Date of Award


Document Type

Open Access Thesis

Degree Name

Medical Doctor (MD)

First Advisor

Thomas Gill, MD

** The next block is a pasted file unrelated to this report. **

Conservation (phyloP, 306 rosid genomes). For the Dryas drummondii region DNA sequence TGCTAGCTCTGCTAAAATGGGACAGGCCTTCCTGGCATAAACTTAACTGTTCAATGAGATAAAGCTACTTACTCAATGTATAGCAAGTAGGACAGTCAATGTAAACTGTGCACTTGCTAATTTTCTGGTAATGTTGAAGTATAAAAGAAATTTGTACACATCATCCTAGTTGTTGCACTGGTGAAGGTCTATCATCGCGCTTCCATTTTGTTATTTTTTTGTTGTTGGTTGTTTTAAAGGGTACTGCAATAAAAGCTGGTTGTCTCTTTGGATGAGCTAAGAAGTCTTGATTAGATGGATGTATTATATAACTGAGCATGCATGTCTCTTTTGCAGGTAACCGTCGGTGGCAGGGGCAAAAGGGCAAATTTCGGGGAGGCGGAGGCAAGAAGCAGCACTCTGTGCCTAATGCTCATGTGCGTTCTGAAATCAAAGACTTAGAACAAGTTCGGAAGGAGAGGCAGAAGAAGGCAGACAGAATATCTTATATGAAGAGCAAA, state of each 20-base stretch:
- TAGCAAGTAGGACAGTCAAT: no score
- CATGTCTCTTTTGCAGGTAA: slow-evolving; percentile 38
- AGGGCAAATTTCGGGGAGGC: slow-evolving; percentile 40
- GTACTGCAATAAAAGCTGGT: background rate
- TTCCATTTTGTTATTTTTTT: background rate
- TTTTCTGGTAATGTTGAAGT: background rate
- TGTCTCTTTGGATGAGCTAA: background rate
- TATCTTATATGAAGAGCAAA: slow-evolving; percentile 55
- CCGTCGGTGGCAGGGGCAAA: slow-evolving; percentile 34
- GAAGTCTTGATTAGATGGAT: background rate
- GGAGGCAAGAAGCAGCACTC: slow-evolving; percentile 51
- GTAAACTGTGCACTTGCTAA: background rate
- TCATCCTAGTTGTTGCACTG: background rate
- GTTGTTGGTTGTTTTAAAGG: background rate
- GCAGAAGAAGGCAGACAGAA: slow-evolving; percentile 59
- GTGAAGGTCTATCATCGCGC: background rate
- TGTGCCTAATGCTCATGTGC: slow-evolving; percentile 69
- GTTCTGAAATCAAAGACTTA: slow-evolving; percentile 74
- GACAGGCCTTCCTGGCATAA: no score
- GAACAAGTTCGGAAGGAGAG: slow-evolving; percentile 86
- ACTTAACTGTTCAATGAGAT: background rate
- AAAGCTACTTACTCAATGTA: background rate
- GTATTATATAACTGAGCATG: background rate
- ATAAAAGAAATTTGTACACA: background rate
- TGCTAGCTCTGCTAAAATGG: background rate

Antidepressant medications are commonly prescribed for older adults with depressive symptoms who may not have a major depressive disorder. Yet, the effect of antidepressants on depressive symptoms over time in this population is largely unknown. We sought to determine whether the use of antidepressant medications is associated with a reduction in the severity of depressive symptoms over time. Participants included 754 community-dwelling adults, aged 70+ years, who were followed at 18-month intervals for 90 months. Depressive symptoms were assessed using the 11-item CESD scale, with a higher score indicating worse depressive symptoms. A linear mixed effects model, adjusted for demographic features, number of chronic conditions, cognitive status, and physical frailty, was used to evaluate the effect of antidepressant use on change in depressive symptoms score over time. In addition, among persons with clinically significant depressive symptoms (i.e., CESD score >=20), we evaluated whether antidepressant use was associated with a transition to a non-depressed state (CESD score <20) using a Generalized Estimating Equations (GEE) model. At baseline, participants taking an antidepressant (n=75) had higher mean CESD scores than those not taking an antidepressant (15.1+ 9.2 vs. 8.5+8.3; p<0.001) and were more likely to be female (p<0.001). Average unadjusted CESD change scores ranged from -3.4 to 1.7 and 0.4 to 1.5 among those taking, and not taking, an antidepressant, respectively (for the different 18-month intervals). Adjusted CESD scores worsened, on average, for participants taking an antidepressant as compared with those not taking an antidepressant. These differences were statistically significant between baseline to 18 months (p=0.03), 36 to 54 months (p=0.02) and 72 to 90 months (p=0.01). The longitudinal findings indicated that CESD scores worsened by 2.2 points, on average, among participants taking an antidepressant as compared with those not taking an antidepressant, although this difference was not statistically significant (p=0.14). Among participants with clinically significant depressive symptoms, use of antidepressants was not associated with transitioning to a non-depressed state (OR=0.85, 95% CI 0.5-1.4). Our findings raise concerns about the effectiveness of antidepressant medications, as prescribed in clinical practice. Additional research is needed to better understand the real world use and benefit of antidepressants among older adults.